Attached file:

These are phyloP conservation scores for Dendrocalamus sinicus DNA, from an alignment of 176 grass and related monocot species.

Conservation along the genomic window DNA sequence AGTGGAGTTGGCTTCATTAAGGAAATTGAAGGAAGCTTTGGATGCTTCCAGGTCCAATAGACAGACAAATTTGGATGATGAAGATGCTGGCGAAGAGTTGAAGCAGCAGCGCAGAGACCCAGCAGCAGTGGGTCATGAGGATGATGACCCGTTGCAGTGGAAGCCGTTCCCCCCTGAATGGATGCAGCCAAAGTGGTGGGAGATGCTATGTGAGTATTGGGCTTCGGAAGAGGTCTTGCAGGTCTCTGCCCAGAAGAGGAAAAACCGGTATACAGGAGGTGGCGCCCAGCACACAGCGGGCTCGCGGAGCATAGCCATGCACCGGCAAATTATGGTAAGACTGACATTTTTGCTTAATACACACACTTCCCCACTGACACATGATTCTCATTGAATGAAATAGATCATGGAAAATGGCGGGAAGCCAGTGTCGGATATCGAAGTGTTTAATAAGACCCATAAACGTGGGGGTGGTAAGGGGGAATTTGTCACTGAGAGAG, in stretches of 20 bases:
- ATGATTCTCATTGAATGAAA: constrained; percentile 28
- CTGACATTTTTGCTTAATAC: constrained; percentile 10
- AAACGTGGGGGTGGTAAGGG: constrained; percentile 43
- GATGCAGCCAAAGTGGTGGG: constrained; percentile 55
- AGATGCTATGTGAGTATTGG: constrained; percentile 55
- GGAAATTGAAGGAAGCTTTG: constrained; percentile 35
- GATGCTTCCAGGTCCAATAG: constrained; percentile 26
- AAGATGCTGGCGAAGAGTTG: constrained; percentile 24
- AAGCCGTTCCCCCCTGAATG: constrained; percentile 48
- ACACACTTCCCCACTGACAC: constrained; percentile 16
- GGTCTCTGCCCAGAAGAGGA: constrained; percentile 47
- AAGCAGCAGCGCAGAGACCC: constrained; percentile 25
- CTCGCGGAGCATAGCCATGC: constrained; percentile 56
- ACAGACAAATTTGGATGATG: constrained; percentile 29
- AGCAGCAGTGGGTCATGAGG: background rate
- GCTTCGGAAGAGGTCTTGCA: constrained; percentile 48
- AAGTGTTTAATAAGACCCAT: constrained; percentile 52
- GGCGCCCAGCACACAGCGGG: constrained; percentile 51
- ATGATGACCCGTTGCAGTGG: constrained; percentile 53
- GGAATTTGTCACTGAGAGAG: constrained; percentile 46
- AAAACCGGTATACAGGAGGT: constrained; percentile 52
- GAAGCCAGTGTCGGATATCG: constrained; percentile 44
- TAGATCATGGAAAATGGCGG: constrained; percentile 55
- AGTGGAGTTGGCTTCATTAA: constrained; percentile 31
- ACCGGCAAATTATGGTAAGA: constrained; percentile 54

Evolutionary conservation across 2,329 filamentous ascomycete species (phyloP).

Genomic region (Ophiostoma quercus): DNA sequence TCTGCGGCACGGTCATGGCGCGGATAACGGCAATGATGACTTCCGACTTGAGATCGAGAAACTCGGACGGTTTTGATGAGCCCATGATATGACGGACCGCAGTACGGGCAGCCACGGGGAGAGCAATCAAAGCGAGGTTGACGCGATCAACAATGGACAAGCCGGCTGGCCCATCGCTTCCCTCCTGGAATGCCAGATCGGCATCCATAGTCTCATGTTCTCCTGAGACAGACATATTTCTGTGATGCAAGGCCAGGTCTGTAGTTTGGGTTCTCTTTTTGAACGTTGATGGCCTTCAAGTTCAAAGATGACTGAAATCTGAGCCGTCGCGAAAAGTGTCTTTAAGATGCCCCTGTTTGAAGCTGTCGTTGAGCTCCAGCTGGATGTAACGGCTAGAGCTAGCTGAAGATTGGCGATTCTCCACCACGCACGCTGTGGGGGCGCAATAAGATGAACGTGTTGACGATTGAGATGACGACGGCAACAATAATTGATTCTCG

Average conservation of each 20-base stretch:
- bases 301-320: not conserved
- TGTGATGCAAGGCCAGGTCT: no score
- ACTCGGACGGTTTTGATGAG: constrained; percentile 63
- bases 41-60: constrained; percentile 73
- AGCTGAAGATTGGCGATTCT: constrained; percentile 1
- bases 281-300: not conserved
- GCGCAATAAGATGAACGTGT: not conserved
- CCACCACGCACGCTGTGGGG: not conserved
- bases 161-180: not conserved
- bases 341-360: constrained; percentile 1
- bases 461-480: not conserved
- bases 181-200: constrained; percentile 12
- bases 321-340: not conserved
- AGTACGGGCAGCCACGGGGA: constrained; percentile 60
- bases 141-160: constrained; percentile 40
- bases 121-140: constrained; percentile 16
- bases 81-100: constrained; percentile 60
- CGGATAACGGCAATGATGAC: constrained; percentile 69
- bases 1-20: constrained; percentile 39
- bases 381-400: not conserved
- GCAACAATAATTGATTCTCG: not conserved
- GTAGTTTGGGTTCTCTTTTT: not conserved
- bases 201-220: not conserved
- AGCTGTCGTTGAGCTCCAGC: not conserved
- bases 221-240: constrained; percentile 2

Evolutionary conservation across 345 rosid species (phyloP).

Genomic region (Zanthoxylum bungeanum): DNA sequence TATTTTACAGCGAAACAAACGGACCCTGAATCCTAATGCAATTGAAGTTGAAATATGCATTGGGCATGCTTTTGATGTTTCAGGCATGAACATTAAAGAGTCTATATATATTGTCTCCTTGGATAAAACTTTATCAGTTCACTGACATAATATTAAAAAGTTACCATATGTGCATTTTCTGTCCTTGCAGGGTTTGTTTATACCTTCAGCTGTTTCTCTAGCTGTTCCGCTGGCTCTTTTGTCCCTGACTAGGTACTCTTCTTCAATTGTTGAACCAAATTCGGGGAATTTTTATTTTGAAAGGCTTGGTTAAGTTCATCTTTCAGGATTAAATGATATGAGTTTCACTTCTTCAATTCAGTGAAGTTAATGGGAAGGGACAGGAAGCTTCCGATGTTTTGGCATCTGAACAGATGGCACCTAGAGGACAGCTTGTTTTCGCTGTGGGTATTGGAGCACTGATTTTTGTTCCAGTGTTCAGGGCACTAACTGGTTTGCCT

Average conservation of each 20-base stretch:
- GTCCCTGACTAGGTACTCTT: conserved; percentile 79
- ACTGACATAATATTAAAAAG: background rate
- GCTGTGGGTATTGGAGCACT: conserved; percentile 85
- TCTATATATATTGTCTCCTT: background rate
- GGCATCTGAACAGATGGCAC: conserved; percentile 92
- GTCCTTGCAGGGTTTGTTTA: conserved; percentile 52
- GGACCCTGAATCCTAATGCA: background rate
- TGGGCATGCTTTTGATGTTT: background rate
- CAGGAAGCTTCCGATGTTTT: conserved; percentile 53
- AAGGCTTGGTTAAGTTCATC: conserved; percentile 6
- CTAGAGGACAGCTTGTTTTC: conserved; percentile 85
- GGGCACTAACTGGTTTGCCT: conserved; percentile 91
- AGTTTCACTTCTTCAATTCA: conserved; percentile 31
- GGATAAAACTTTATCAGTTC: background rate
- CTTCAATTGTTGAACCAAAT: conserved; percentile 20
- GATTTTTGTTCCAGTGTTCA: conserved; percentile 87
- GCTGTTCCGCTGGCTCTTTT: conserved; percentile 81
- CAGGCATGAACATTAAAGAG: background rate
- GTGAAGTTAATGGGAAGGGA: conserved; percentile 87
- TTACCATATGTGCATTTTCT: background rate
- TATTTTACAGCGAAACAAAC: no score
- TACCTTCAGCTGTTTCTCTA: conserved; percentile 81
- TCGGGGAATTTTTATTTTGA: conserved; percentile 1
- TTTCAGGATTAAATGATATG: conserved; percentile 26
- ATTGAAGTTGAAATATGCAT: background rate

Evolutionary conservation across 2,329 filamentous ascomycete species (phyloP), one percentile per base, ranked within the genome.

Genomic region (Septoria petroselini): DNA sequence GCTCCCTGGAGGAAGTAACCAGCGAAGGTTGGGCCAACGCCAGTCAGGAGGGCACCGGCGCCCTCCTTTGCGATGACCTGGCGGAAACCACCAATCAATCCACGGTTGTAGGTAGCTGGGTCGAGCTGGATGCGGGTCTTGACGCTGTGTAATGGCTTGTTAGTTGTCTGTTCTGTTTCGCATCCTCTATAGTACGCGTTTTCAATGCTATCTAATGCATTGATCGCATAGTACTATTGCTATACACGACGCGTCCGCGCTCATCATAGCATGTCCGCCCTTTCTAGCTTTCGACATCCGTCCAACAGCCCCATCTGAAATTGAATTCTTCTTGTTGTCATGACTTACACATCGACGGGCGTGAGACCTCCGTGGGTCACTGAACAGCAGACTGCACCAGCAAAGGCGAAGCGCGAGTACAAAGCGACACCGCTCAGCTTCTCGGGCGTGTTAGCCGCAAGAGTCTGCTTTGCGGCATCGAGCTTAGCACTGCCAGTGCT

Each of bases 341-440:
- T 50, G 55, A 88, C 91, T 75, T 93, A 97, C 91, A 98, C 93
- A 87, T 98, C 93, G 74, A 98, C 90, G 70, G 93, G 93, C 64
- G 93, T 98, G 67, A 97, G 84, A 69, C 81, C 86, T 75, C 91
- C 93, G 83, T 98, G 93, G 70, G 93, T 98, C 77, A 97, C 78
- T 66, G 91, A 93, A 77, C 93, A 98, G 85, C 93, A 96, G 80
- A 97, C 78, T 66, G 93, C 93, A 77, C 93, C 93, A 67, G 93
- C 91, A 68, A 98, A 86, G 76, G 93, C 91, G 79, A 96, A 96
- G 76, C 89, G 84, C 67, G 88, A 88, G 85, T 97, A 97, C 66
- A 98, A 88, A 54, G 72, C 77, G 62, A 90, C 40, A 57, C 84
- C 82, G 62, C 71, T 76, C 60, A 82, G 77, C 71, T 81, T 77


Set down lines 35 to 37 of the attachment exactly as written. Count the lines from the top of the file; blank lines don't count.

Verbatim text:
- AGCTGAAGATTGGCGATTCT: constrained; percentile 1
- bases 281-300: not conserved
- GCGCAATAAGATGAACGTGT: not conserved